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Some unicorns have already cut their own valuations. Online payments startup Checkout.com proactively slashed its internal mark to US$11 billion in December 2022 after investors valued the company at US$40 billion in January 2022. That knocked down the fortune of its Swiss founder and CEO Guillaume Pousaz, briefly Europe’s richest tech entrepreneur, to US$7.2 billion from US$23 billion. 

Irish payments giant Stripe, founded and run by brothers Patrick and John Collison, did the same, cutting its internal valuation on at least three occasions to US$63 billion last month after investors valued the company at US$95 billion in March 2021. The brothers worth worth US$6.9 billion apiece, down from US$9.5 billion. Apoorva Mehta’s Instacart and Ali Ghodsi’s software startup Databricks also marked themselves down in October. 

Swedish buy-now, pay-later startup Klarna, cofounded by former billionaires Victor Jacobsson and Sebastian Siemiatkowski (worth an estimated US$600 million and US$500 million, respectively – down from US$4 billion and US$3.2 billion), was the only unicorn with founders on Forbes’ billionaires’ list to raise a new round at a lower valuation – a so-called “down round”. That revalued the company at US$6.7 billion in July 2022, after it had raised at an astonishing US$45.6 billion valuation just nine months earlier.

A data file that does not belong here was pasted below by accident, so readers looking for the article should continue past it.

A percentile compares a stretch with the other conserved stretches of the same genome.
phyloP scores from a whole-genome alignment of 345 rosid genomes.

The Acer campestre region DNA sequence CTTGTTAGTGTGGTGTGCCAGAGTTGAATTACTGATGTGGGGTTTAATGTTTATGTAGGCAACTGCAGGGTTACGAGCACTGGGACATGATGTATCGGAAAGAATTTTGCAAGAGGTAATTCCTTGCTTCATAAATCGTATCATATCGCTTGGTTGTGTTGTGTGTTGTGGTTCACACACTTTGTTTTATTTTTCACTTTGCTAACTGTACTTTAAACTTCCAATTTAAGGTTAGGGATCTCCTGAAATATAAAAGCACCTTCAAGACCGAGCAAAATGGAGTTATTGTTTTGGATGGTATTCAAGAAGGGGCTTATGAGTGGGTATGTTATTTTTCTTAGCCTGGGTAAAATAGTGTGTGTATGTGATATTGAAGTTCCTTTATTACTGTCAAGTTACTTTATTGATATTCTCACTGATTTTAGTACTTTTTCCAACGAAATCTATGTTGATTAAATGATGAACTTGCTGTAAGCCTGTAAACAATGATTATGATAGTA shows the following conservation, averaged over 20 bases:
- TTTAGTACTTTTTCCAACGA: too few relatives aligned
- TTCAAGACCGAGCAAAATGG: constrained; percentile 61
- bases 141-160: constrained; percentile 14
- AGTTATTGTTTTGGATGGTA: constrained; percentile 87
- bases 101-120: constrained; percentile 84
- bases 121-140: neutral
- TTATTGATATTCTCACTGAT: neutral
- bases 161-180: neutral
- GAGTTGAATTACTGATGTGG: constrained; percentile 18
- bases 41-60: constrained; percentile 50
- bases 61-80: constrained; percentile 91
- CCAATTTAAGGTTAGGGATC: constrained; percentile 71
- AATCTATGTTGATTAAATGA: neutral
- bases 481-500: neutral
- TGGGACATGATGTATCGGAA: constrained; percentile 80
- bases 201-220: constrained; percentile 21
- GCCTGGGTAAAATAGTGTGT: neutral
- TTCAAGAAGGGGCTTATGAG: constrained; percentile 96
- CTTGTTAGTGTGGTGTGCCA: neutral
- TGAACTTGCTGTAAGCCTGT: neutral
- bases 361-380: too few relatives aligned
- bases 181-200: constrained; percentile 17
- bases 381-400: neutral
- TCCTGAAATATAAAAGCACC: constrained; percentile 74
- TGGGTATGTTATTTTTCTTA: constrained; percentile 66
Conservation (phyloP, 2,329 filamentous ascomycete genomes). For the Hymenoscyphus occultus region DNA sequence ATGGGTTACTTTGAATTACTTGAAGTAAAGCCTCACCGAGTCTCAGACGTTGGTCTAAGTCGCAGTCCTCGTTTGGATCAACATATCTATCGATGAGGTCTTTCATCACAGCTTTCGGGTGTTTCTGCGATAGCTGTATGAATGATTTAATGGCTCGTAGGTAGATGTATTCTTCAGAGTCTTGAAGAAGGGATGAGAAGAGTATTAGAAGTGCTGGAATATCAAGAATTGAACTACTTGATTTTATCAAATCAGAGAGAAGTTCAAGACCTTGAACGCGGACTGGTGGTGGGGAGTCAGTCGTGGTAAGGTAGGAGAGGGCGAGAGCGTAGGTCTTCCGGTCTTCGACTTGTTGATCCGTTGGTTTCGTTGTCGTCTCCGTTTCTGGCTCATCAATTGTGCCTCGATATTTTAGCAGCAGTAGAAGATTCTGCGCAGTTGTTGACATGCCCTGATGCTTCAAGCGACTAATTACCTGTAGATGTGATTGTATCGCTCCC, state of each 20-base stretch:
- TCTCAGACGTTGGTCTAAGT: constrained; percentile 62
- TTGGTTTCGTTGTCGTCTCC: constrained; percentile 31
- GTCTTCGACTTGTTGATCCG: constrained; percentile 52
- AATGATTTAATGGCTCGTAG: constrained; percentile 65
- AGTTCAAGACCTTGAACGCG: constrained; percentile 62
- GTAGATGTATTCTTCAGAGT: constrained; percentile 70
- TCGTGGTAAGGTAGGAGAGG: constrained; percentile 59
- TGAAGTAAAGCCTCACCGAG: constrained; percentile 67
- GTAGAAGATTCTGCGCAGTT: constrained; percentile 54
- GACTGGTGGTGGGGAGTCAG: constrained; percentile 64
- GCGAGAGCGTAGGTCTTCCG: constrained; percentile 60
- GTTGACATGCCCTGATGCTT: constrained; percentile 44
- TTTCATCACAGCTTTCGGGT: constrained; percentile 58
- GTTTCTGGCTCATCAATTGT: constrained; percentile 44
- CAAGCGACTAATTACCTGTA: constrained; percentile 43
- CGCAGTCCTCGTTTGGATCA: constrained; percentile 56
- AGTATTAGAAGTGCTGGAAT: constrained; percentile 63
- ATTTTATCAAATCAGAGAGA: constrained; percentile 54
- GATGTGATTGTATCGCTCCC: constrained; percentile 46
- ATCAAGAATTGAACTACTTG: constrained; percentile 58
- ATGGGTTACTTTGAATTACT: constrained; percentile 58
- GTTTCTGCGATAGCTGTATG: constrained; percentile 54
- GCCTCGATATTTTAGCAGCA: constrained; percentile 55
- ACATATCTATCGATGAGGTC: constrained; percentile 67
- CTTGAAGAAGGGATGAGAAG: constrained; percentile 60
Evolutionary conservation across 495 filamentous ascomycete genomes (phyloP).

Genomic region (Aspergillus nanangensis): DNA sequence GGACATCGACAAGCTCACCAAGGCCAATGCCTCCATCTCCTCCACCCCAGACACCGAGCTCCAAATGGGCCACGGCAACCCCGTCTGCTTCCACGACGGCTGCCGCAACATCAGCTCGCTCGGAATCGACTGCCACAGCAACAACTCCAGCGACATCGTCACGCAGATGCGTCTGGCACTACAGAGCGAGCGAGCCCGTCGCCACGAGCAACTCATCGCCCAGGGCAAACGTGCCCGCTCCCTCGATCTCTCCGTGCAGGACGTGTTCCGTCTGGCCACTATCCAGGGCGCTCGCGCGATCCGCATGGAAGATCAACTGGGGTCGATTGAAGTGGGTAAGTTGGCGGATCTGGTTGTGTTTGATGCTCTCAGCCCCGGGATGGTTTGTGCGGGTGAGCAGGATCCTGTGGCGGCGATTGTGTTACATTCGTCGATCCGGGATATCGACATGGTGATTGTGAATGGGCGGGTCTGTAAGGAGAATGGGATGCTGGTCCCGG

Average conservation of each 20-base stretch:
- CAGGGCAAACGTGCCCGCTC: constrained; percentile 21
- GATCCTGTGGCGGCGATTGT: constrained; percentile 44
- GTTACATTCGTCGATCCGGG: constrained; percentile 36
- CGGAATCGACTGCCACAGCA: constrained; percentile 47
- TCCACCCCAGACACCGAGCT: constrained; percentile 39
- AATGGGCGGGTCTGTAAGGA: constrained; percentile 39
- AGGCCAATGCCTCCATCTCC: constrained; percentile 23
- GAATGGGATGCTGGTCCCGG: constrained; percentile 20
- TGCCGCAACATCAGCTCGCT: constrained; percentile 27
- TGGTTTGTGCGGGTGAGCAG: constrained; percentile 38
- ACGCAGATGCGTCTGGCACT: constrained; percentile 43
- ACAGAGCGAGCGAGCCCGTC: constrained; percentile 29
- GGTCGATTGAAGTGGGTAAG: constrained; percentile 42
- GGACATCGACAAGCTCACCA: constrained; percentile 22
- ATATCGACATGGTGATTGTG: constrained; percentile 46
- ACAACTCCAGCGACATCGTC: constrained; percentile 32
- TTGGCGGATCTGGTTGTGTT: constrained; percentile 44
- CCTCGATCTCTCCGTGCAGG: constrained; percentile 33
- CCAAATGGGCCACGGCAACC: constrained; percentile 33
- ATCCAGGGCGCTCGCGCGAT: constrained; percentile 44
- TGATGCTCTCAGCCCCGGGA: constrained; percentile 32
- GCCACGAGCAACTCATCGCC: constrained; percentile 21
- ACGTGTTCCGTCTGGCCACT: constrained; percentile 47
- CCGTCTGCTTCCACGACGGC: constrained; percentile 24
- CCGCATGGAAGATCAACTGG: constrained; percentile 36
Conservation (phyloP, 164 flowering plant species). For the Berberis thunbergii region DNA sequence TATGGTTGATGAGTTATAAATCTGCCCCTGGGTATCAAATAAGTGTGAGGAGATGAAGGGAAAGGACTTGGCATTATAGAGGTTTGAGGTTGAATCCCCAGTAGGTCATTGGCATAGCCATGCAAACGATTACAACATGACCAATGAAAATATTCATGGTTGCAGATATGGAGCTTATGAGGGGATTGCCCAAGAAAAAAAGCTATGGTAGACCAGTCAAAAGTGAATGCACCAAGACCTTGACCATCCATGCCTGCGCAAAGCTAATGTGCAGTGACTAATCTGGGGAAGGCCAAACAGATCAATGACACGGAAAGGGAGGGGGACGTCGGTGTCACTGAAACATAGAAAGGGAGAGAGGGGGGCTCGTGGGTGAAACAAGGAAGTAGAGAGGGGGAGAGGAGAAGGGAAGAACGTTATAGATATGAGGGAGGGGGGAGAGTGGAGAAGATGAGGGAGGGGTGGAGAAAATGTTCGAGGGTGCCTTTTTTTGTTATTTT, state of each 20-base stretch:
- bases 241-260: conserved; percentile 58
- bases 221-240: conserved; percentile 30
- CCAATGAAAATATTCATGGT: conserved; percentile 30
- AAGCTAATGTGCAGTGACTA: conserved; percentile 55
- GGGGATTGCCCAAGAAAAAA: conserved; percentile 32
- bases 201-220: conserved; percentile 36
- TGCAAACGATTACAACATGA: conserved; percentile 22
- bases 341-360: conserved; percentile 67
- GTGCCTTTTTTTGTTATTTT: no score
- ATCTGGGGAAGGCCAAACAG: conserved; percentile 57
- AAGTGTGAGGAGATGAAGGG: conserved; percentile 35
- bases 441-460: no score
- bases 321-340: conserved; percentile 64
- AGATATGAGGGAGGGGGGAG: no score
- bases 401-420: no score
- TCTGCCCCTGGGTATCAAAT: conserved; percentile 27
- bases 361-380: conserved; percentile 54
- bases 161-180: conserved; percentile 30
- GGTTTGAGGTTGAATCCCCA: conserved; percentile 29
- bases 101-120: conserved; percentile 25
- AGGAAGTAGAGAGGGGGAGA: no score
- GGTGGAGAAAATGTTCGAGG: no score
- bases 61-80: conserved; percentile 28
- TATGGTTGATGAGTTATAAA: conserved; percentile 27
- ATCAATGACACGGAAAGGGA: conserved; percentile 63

But these half dozen companies were the exceptions. “Everyone’s hiding behind the two to three years of the runway they had from the cash they raised and avoiding those down rounds,” says Menlo Ventures’ Murphy. “We’re a year into this now, and if you’re a [venture-backed] company, you do not want to be down to less than a year or less than six months of cash. So, we believe that the market has to pick up later this year.” 

Murphy says that layoffs are one-way companies are “rightsizing to make their cash last longer.” Among unicorns who have cut staff are Alexandr Wang’s ScaleAI, Cameron and Tyler Winklevoss’ cryptocurrency exchange Gemini, and Brex, Klarna and Stripe. 

Until now, Forbes valued VC-backed companies by taking the valuation from their last funding round, no matter when it was, and typically discounting it by 10% due to a lack of liquidity and financial transparency. 
The new Forbes methodology brings venture-backed company valuations more in line with the recent tumult in public markets and internal and external markdowns these unicorns face.